In Times of Uncertainty
Humans have psychological needs which when left unmet can lead to extreme distress. Some of the most important are: a sense of safety and control, being connected to others and a feeling of knowing or certainty.
People react differently to uncertainty. Some have a much higher tolerance than others and those with a low tolerance are typically less resilient. They can more easily and more quickly feel down. This in turn may lead to high levels of anxiety or trigger other mental health issues.
Whenever we feel threatened or face uncertainty the stress response is automatically triggered in our brain. This occurs regardless of whether the threat is real or perceived. Our brain can't tell the difference.
To say we are living in uncertain times is a gross understatement, not to mention the speed at which we've been thrust into these unprecedented circumstances.
This article presents a few ideas for mitigating our current predicament and coping with what lies ahead.
1. Connect with those you care about:
Yes, we must keep a safe physical distance from one another during this pandemic, however, psychologically we need to be connected and we need social interaction. It's critical for our mental health. Thanks to the internet and other devices we can do this in many ways. Reach out to others for your own and their well-being.
I've Face-Timed, Skyped, Zoomed and talked on the phone with family, friends and clients in the past few weeks. Some of those methods ensure that I get out of my pj's and comb my hair which is a good thing.
2. Practice Letting Go:
There is an inverse relationship between stress and control. The less one feels in control, the higher the brain perceives threat and continues to call on the stress response to help one survive. We also know that the mind can trick us. In times like we're facing, it's imperative we learn how to "let go" when the threat is more perceived than real.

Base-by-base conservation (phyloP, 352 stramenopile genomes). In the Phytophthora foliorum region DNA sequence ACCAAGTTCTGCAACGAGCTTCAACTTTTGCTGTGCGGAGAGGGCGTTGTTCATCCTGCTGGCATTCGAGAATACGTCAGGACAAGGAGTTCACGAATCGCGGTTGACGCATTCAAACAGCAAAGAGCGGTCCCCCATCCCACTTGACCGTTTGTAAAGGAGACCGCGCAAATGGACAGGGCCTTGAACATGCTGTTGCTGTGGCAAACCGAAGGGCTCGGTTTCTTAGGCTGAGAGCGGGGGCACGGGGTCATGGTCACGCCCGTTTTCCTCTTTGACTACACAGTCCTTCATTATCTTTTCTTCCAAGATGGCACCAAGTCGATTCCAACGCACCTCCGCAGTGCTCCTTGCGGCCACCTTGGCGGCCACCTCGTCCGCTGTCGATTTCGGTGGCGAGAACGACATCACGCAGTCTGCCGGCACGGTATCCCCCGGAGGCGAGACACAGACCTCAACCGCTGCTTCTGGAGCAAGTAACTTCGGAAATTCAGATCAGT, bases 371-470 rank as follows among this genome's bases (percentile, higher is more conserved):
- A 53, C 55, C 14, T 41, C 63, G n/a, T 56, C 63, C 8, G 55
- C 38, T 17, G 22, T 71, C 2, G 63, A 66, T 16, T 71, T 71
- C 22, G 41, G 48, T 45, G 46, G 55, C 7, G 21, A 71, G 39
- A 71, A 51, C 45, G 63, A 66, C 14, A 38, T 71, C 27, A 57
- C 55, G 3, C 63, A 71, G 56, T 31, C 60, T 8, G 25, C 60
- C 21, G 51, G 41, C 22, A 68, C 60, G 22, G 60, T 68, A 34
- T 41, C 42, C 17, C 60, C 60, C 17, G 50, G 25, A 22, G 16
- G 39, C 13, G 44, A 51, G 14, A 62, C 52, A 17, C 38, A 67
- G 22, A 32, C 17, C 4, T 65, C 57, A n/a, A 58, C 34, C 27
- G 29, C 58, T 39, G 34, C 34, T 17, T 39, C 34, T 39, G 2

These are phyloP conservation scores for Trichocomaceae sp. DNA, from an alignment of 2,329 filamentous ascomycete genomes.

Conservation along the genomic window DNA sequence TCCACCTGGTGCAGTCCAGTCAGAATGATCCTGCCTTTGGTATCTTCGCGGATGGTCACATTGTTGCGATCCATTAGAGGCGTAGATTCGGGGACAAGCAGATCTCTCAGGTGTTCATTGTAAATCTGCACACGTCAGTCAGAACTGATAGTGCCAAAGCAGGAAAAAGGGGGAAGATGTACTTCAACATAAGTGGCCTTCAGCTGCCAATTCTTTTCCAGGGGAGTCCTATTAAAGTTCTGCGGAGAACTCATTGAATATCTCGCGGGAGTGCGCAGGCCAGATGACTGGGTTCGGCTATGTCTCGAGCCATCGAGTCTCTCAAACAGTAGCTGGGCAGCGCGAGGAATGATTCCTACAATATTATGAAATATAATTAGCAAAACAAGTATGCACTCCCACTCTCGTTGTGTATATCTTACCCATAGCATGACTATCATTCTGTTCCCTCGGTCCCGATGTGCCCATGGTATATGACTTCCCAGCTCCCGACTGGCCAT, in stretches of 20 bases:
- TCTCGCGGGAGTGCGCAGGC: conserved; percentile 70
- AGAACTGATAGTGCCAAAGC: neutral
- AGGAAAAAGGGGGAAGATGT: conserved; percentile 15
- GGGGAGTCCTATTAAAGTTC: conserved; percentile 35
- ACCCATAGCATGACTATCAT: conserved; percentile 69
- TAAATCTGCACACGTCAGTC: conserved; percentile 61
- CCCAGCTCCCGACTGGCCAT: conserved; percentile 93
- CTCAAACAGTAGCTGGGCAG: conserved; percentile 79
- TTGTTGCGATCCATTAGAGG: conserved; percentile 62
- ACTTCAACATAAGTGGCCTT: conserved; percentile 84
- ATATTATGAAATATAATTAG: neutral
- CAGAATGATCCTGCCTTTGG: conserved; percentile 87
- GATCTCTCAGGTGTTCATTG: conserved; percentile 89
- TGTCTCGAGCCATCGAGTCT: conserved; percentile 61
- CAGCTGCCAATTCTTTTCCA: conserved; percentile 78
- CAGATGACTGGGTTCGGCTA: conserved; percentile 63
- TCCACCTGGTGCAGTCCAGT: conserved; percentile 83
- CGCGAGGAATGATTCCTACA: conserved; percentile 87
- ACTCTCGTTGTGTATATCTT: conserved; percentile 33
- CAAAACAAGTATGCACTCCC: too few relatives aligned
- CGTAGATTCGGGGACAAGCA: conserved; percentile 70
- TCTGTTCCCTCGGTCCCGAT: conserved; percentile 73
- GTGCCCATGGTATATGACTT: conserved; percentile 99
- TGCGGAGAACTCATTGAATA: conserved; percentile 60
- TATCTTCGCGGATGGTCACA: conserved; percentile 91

Letting go is a significant strength. It is also a learned strategy. One of the best practices you can start doing, or do more regularly, is mindfulness meditation. Learning to be mindful is not magic; anyone can do it. And there are wonderful tools to help.
I recommend the Insight Timer app which can be downloaded on your phone. It has hundreds of choices, for beginners to advanced. You can find music or guided meditations from 6 mins. to two hours, all designed to help you let go of distress.
Recently I listened to a wonderful 30 minute piano meditation. In my calm state afterwards I practiced my crokinole skills and sunk four discs for 20 points each! I have to practice so my 5 year old granddaughter doesn't always win!
3. Consistently Spend Time In Nature:
Research has shown that sitting or walking in natural settings has both physical and mental benefits. Being in or viewing natural scenes increases pleasant feelings and reduces fear and anger. Physically it curtails the production of stress hormones, reducing blood pressure, heart rate and easing muscle tension.
One study showed that when participants viewed nature scenes, the parts of the brain associated with empathy and love lit up. No question we can all benefit from more empathy and love in these trying times.
We can choose to walk in parks and green spaces while maintaining appropriate physical distancing. We can also select nature shows and documentaries with gorgeous relaxing natural scenes versus being overloaded by distressing commentaries and news updates. We're being advised to limit those to a short time period, once per day.
4. Ask For What You Need & Give What You Can:
Our daily lives have been turned upside down, but this is NOT the time to be shy or reticent about asking for help if there's something you need, or for offering help to others.
Despite the relentless barrage of sordid statistics to keep us current on the impact of the pandemic, there are also hundreds of stories of how people are helping and making sacrifices for the common good. Tune into those stories to lift your Spirit and learn how people can come together to make our world a better place.
A sultan requested of King Solomon a sentence that would always be true in good times or bad.
Solomon responds, "This too will pass away."
Love & Light to Each of You, Kathleen